In a stunning revelation, a sitting U.S. Congressman has publicly identified himself as the subject of likely illegal surveillance by the NSA and FBI. During a hearing on the question of renewal the controversial mass NSA spying authorities known as FISA Amendments Act section 702, Rep. Darin LaHood of Illinois revealed: “the member of Congress who was wrongly queried multiple times solely by his name was in fact me.” It seems Rep. LaHood was one of the Congresspersons identified in a footnote (footnote 92) in a recent government report about the mass spying program which stated that an intelligence analyst improperly repeatedly searched 702 data “using only the name of a U.S. congressman.”

What’s equally stunning is that despite absolutely knowing that he was spied upon – something that is extremely rare given the level of secrecy around 702 – neither Rep. LaHood nor anyone else illegally spied upon will likely get a chance to seek a remedy in a court.  That’s not just because  702 is poorly drafted and has been even more poorly executed.  It’s because of how governmental secrecy has now metastasized to completely prevent anyone from stopping illegal NSA spying of them, much less get any other legal remedy.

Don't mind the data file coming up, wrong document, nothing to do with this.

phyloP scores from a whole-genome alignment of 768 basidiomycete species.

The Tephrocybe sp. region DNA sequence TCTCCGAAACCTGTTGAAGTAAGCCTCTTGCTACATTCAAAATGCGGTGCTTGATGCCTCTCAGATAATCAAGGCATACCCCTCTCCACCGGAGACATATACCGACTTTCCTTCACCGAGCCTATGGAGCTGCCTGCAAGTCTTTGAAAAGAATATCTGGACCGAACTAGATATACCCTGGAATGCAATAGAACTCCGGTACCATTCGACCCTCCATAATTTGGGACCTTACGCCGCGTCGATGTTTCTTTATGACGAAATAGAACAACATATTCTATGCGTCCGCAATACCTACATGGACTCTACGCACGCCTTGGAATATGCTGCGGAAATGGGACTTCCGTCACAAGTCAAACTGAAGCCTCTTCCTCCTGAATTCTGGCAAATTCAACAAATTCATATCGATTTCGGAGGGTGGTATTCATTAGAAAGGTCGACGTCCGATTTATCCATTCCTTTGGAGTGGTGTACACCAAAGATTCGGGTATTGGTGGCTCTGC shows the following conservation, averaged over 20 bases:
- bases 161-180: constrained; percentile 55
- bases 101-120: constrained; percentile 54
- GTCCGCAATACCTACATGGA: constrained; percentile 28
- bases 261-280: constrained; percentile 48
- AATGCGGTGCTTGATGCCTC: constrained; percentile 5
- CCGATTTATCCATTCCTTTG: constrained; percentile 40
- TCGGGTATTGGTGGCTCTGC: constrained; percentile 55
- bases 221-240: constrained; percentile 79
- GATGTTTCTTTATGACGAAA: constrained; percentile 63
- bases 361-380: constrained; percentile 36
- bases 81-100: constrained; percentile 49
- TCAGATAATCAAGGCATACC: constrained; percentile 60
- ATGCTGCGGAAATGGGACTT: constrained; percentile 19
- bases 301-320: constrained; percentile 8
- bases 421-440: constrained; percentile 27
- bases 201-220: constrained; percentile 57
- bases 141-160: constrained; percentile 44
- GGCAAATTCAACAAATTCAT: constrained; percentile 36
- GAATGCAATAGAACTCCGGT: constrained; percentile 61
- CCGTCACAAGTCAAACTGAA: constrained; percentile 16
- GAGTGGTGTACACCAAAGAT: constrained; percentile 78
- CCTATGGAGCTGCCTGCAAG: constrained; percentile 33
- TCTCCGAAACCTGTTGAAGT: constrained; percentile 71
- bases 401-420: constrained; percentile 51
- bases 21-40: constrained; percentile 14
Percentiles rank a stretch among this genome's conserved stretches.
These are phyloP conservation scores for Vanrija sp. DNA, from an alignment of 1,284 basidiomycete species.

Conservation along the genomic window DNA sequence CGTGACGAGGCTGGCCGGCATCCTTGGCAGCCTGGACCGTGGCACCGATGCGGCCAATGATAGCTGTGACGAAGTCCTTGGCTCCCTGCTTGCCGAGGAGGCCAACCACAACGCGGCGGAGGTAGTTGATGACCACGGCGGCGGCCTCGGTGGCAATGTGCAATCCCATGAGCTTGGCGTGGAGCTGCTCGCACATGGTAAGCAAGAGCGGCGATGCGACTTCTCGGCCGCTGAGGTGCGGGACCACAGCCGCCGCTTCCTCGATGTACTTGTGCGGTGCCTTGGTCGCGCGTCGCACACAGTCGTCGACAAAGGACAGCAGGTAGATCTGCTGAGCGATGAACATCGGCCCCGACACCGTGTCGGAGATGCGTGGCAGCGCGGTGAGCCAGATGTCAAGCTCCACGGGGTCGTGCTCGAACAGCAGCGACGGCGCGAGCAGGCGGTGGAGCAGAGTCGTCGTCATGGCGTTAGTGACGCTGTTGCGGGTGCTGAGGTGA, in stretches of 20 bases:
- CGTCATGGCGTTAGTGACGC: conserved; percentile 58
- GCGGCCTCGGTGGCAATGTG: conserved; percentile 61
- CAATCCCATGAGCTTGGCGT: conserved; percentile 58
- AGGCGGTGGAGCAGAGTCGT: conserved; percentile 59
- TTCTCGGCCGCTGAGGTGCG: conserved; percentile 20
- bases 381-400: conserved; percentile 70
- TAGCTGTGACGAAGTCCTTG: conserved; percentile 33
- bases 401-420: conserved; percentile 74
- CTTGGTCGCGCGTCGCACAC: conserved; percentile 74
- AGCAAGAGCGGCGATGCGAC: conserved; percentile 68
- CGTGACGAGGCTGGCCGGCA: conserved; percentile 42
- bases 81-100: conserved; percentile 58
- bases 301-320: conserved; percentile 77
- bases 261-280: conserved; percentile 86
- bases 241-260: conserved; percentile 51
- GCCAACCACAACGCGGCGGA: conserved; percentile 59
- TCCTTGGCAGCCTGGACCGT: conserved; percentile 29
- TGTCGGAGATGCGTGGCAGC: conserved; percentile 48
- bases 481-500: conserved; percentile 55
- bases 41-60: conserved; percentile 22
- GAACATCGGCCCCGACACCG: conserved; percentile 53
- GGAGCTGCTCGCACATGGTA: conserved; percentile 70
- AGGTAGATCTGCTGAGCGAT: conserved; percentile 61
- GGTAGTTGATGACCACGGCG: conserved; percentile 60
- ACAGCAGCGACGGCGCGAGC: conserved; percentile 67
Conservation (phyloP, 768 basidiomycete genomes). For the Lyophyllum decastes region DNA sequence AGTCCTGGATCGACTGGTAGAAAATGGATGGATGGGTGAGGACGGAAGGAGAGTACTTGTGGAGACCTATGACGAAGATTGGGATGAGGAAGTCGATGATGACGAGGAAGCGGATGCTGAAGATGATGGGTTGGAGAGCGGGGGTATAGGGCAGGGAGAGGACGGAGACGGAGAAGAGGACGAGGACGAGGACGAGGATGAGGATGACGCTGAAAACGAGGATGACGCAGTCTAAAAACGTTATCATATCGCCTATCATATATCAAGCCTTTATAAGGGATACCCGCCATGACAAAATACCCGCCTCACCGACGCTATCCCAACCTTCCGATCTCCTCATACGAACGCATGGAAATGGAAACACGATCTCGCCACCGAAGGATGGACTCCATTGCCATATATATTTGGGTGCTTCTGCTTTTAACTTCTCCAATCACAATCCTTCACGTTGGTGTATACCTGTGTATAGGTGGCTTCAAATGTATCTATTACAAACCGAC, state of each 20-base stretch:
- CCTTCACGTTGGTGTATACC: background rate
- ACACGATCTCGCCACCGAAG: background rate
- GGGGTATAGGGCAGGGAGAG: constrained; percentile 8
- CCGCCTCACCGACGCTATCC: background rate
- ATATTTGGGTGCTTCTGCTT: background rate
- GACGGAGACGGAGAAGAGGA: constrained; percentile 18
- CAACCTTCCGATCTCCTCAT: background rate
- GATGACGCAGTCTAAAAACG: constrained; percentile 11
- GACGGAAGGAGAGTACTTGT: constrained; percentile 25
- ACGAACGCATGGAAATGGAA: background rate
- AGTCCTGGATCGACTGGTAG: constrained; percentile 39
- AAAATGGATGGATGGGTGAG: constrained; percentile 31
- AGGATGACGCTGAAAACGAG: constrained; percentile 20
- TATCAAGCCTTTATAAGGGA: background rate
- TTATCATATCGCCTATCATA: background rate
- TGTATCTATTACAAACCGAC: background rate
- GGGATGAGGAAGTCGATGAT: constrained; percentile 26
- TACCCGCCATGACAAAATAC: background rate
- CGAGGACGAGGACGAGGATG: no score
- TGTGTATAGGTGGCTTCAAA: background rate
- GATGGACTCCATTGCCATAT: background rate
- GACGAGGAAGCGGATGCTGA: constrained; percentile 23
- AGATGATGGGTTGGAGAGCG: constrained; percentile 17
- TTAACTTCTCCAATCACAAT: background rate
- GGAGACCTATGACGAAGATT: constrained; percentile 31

Quite simply, governmental secrecy now renders moot many of the accountability and oversight mechanisms for national security surveillance that exist on paper in FISA as well as in the U.S. constitution. 

A Little History – EFF in the Courts

One of EFF’s highest priorities for nearly two decades is making sure you can have a private conversation online.  And specifically, we want to ensure that individuals can seek judicial accountability for violations of their constitutional and statutory rights committed through the government’s warrantless foreign intelligence surveillance inside the United States.